Born in Shanghai in 1958, Wong Kar-wai moved to Hong Kong when he was five. He started his career in TVB (Hong Kong’s premier TV Station) and by 1982 he had joined the film industry. However, it wasn’t until 1988, when he released his debut film, As Tears Go By, a crime/romance melodrama shaped in the mould of Scorsese’s Mean Streets and other filmmakers’ work such as John Woo and Jim Jarmusch…

As Tears Go By is not exceptional in its narrative structure, as it is a conventional story that follows the characteristics of the gangster genre. However, the film was a preparatory step for the final epiphany in Kar-wai’s cinema conceived as a project emerging out of the treadmill of mainstream fare of popular culture elements. It creates an awareness of the nature of the Hong Kong cinema that Kar-wai actively sought to counteract in his subsequent works.

His next film was Days of Being Wild (1991), a story continuing the hybrid of gangster and romance genres from his debut film, but Kar-wai started to introduce new experimentations in terms of narrative and his fascination with the 1960s. The film revolves around the s constant theme of longing, but most of all longing for love; unrequited love becomes an obsession when it happens in lives that are devoid of all other ambition. In this way, Kar-wai shows love as a destructive sickness. The film stars some of the best-known actors in Hong Kong including Leslie Cheung, Carina Lau, Maggie Cheung, and Andy Lau. Days of Being Wild also marked the first collaboration between Kar-wai and cinematographer Christopher Doyle, with whom he would work in eight of his films.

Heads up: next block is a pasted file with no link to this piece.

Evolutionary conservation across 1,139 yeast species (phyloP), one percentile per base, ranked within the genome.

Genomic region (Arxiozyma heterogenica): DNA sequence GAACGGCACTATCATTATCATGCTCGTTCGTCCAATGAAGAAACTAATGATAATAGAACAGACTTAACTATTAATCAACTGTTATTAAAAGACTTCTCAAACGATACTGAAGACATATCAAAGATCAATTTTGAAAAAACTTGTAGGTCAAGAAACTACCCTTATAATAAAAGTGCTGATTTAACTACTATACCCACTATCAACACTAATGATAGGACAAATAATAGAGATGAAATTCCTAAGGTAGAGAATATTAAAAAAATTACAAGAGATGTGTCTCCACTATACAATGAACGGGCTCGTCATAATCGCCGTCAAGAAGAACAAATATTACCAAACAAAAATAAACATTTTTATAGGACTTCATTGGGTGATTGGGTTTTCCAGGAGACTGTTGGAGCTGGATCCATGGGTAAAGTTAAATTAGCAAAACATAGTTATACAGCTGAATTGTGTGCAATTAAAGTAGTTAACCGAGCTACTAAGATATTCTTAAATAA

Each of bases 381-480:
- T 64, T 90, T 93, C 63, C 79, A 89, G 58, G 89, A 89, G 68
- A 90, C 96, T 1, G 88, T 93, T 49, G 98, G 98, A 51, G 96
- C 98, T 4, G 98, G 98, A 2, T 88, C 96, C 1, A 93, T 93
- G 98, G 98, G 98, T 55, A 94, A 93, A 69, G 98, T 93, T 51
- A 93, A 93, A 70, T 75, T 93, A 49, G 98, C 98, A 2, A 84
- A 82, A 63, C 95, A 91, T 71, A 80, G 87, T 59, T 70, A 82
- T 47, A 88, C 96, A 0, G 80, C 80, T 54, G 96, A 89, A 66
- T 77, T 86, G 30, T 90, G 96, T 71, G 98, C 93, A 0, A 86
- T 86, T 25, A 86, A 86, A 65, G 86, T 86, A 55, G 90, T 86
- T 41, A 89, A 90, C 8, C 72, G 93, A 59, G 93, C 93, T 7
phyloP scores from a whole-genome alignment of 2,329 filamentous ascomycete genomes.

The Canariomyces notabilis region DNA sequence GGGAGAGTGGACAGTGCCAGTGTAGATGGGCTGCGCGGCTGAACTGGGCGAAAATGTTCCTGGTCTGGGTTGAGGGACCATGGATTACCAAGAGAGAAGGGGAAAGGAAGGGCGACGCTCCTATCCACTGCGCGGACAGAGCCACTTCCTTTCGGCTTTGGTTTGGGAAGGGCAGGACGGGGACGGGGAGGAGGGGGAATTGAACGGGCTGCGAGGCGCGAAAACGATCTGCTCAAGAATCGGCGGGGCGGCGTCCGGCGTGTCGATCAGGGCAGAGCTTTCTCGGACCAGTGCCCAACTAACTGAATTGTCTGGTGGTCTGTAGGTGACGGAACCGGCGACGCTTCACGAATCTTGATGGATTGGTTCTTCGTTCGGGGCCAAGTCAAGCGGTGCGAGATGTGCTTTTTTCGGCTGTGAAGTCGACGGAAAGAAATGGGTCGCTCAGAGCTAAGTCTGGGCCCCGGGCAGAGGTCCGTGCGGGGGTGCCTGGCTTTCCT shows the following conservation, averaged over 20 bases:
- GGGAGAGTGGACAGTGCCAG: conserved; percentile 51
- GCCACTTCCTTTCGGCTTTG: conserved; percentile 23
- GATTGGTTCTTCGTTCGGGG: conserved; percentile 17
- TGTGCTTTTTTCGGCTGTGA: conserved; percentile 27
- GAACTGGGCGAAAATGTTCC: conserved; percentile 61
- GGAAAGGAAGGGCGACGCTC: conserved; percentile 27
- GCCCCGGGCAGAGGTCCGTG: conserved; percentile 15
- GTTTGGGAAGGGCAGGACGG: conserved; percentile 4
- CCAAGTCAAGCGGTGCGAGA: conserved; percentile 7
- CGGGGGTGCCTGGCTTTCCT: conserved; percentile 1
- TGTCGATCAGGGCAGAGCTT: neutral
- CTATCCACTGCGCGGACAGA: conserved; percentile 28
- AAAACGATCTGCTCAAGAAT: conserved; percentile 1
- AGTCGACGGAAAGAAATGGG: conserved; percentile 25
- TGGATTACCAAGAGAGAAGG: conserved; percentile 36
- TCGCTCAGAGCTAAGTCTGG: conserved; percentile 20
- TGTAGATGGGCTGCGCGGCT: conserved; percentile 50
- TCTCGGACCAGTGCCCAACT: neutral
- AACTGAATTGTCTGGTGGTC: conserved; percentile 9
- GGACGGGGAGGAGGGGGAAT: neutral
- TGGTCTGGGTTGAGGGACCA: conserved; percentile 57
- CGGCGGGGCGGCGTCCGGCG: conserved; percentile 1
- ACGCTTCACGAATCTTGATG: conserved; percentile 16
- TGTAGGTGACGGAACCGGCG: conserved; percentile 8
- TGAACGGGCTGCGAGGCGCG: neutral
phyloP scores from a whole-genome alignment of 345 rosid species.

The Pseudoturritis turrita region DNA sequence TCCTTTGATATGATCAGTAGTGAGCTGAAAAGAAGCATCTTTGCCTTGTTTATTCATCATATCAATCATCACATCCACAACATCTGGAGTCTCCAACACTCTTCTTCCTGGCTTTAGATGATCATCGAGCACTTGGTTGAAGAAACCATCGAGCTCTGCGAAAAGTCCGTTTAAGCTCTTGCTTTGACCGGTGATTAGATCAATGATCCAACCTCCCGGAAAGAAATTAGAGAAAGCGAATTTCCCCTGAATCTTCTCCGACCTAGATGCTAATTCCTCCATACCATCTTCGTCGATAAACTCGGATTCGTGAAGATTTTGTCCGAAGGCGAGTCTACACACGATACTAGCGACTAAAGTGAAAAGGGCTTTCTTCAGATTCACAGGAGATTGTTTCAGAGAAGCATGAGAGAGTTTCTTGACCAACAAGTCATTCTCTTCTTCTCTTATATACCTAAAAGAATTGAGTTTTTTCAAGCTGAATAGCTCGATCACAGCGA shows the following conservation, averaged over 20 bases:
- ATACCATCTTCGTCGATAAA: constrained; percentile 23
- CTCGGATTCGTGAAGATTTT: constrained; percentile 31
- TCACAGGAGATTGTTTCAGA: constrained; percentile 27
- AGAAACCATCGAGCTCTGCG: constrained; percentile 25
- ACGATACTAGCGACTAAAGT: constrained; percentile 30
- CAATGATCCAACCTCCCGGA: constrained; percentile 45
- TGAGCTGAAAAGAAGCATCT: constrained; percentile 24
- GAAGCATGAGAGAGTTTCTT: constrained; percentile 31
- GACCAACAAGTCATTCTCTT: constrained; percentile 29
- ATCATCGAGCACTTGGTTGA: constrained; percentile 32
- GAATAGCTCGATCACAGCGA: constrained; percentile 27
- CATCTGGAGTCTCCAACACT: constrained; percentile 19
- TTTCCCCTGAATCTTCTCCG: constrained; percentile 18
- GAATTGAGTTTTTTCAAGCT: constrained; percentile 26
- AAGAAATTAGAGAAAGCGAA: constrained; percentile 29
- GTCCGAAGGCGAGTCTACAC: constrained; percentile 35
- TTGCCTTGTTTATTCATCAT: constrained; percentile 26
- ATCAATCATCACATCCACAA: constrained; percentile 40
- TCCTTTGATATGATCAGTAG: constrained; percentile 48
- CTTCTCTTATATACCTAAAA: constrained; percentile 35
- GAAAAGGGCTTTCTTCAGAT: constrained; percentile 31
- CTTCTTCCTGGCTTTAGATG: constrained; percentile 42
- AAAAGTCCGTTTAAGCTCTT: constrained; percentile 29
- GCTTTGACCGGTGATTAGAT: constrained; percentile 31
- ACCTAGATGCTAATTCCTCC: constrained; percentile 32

Kar Wai himself commented that Chungking Express was a break from his big budget film, Ashes of Time

Days of Being Wild was a box office-failure, but it was enough for Kar-wai to build his credential as a director with spirit. His next film Chungking Express (1994) focuses on interlinked characters and their relationships. Kar-wai wrote an entirely original screenplay, using nothing from his source except two or three of its characters, whose back stories were completely fictional.

The film consists of two stories told in sequence, each about a Hong Kong policeman and his relationship with a woman. The first story stars Takeshi Kaneshiro and Brigitte Lin and the second stars Tony Leung, Faye Wong and Valerie Chow. The Chinese title translates to “Chungking Jungle”, referring to the metaphoric concrete jungle of the city, as well as to Chungking Mansions in Tsim Sha Tsui, where much of the first part of the film is set. The aesthetics of the film are simple, relying on nothing more than natural light and the documentary circumstances of shooting a low budget film; Kar Wai himself commented that Chungking Express was a break from his big budget film, Ashes of Time (1994).

 

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I am visual artist and film lover. I am particularly interested in world wide cinema and I like to share my thoughts about it.